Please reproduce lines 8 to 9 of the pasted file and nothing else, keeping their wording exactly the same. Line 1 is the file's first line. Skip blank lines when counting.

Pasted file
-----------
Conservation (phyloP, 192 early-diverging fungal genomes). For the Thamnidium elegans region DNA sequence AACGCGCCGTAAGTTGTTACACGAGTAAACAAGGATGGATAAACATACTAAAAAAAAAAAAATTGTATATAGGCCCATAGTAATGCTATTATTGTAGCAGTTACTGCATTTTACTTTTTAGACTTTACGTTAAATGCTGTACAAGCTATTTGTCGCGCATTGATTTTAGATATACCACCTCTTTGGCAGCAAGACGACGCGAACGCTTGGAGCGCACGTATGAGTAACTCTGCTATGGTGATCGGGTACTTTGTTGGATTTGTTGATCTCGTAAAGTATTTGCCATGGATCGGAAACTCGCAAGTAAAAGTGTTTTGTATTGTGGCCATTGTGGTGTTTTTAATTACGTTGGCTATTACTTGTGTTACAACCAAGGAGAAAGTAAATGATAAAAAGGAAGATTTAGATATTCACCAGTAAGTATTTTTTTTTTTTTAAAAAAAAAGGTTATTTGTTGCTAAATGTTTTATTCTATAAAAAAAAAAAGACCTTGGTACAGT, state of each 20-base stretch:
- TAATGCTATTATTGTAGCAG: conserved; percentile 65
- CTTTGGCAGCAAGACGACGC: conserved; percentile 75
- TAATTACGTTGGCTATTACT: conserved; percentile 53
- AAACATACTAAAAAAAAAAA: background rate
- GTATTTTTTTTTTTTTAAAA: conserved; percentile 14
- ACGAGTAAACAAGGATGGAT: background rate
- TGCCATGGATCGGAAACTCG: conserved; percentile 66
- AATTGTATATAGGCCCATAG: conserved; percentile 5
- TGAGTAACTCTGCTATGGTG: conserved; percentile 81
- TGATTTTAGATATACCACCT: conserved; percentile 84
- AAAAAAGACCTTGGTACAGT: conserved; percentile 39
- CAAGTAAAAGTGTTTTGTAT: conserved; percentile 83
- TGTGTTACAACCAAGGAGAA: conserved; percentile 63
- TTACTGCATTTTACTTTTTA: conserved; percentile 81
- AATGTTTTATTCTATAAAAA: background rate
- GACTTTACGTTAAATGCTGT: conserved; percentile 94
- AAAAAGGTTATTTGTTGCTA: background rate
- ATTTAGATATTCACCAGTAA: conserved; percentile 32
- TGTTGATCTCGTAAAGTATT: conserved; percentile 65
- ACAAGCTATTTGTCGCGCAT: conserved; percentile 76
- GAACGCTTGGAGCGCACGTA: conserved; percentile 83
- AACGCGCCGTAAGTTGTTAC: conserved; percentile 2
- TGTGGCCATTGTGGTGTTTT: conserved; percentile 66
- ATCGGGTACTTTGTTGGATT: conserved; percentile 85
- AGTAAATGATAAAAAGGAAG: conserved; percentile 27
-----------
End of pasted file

- TGCCATGGATCGGAAACTCG: conserved; percentile 66
- AATTGTATATAGGCCCATAG: conserved; percentile 5